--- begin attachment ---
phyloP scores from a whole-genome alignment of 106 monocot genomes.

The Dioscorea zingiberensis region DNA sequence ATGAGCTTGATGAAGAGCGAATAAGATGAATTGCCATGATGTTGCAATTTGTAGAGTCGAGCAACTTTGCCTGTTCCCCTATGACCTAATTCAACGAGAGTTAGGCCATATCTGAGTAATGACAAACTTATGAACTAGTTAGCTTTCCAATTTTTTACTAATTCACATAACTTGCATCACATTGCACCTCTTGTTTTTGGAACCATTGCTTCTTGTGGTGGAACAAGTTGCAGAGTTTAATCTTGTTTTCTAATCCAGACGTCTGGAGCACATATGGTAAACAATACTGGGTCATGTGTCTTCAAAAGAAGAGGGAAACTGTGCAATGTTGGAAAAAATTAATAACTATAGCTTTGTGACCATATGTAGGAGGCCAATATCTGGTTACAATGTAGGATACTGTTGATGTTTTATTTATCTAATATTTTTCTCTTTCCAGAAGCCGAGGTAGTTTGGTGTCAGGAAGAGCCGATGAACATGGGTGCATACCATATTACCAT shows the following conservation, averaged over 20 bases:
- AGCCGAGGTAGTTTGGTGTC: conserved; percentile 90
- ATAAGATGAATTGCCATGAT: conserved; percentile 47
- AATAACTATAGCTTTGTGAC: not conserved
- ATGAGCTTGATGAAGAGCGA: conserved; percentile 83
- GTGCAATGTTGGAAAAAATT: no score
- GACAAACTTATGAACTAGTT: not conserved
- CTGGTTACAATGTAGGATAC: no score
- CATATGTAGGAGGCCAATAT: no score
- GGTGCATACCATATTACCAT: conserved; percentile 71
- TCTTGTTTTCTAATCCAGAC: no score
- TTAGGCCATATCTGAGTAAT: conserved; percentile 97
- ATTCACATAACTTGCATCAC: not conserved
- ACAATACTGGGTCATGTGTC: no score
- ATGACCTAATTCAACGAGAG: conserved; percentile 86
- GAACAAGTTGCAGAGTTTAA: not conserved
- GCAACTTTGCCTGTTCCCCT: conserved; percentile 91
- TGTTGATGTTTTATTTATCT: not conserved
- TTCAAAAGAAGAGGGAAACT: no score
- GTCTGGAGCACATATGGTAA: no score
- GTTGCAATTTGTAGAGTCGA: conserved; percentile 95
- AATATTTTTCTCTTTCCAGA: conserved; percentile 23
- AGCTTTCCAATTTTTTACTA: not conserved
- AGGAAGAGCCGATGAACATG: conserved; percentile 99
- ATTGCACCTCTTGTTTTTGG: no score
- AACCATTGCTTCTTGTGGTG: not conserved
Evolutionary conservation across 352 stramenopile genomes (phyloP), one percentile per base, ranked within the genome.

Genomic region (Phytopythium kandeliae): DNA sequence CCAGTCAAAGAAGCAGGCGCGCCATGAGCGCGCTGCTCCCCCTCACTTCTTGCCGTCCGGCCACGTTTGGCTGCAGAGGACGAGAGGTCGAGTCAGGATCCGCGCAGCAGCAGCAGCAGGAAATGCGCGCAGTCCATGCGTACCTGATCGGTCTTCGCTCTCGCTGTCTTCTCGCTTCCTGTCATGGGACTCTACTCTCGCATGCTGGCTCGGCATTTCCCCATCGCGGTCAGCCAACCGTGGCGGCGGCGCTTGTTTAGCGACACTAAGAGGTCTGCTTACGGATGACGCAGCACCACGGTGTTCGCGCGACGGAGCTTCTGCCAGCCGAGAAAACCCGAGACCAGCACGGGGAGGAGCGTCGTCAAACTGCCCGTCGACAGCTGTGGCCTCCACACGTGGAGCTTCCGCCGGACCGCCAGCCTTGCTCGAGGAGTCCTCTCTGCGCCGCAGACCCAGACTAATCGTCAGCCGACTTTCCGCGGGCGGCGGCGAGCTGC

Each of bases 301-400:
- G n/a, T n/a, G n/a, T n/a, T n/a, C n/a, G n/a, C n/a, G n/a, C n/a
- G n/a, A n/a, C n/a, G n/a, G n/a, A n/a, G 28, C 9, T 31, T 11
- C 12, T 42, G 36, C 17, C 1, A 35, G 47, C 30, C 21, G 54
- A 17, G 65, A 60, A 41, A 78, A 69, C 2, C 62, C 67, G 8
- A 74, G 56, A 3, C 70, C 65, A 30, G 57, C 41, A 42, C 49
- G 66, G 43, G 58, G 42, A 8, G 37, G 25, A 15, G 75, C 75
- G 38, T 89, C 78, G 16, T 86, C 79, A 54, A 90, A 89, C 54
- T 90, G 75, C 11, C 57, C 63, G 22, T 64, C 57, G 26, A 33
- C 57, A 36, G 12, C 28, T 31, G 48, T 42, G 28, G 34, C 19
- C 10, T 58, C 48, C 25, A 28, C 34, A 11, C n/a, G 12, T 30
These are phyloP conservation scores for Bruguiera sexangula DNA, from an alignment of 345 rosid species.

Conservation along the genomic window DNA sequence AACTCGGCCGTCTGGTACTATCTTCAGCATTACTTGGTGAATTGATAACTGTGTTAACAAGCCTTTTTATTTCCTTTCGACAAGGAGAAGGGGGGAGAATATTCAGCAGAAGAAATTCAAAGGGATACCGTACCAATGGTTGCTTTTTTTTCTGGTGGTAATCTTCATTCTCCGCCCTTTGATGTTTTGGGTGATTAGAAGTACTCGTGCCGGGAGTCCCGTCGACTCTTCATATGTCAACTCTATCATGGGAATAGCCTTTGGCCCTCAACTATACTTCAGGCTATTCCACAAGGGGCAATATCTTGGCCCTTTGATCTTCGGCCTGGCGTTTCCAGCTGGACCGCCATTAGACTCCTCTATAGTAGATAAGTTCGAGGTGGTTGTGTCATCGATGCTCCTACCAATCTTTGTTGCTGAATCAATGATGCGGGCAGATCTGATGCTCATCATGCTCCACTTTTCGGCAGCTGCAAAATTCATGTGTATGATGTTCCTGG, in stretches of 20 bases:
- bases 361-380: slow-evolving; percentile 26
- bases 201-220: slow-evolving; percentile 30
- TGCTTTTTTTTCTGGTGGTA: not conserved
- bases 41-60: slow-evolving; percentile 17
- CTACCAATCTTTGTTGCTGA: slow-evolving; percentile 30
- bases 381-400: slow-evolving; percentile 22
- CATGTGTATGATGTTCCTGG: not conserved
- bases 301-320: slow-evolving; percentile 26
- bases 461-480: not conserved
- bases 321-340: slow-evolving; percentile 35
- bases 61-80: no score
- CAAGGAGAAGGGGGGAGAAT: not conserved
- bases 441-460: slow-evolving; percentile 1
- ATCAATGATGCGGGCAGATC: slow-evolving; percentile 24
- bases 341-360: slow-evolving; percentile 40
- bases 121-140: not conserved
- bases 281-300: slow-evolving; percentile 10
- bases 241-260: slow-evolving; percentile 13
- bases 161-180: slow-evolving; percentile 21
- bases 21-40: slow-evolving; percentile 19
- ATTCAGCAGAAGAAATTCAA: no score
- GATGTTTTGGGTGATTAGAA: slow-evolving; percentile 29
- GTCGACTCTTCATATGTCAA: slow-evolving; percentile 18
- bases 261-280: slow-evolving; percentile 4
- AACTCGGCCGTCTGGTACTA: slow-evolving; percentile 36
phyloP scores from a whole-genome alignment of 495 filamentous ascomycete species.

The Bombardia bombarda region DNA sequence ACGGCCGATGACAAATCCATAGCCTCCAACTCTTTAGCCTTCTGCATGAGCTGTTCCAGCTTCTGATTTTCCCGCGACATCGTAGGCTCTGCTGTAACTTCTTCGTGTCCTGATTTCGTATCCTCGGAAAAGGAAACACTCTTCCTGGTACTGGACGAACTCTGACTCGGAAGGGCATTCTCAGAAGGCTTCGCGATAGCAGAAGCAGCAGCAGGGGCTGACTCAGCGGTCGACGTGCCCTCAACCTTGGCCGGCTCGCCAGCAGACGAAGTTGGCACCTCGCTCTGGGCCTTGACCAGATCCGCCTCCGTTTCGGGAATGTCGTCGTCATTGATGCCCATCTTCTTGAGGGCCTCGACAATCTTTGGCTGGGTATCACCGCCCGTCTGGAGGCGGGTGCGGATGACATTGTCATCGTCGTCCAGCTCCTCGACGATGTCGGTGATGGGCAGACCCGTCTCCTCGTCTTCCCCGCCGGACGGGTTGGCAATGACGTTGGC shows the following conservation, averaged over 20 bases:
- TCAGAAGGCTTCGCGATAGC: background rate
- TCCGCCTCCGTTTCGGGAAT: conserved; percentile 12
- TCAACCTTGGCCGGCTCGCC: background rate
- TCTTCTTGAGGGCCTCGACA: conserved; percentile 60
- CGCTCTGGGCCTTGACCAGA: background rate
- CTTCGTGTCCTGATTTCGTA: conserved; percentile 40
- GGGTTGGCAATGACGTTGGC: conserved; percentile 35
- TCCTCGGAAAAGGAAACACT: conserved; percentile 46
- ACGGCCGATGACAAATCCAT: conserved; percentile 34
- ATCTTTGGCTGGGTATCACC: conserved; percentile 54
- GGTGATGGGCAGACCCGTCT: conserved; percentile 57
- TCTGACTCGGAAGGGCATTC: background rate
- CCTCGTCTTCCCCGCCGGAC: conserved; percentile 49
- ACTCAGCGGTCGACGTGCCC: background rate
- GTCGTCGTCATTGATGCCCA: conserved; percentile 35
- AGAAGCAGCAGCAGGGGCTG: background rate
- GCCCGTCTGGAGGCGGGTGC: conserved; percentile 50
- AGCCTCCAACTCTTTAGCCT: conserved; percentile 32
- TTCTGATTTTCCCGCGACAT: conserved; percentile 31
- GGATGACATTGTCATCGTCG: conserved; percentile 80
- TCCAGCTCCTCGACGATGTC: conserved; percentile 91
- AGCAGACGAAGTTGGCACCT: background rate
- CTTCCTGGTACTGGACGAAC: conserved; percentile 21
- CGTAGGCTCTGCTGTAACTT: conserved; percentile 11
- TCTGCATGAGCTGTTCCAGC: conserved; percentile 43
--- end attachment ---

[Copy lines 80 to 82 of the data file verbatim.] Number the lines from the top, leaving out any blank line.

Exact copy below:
- GGTGATGGGCAGACCCGTCT: conserved; percentile 57
- TCTGACTCGGAAGGGCATTC: background rate
- CCTCGTCTTCCCCGCCGGAC: conserved; percentile 49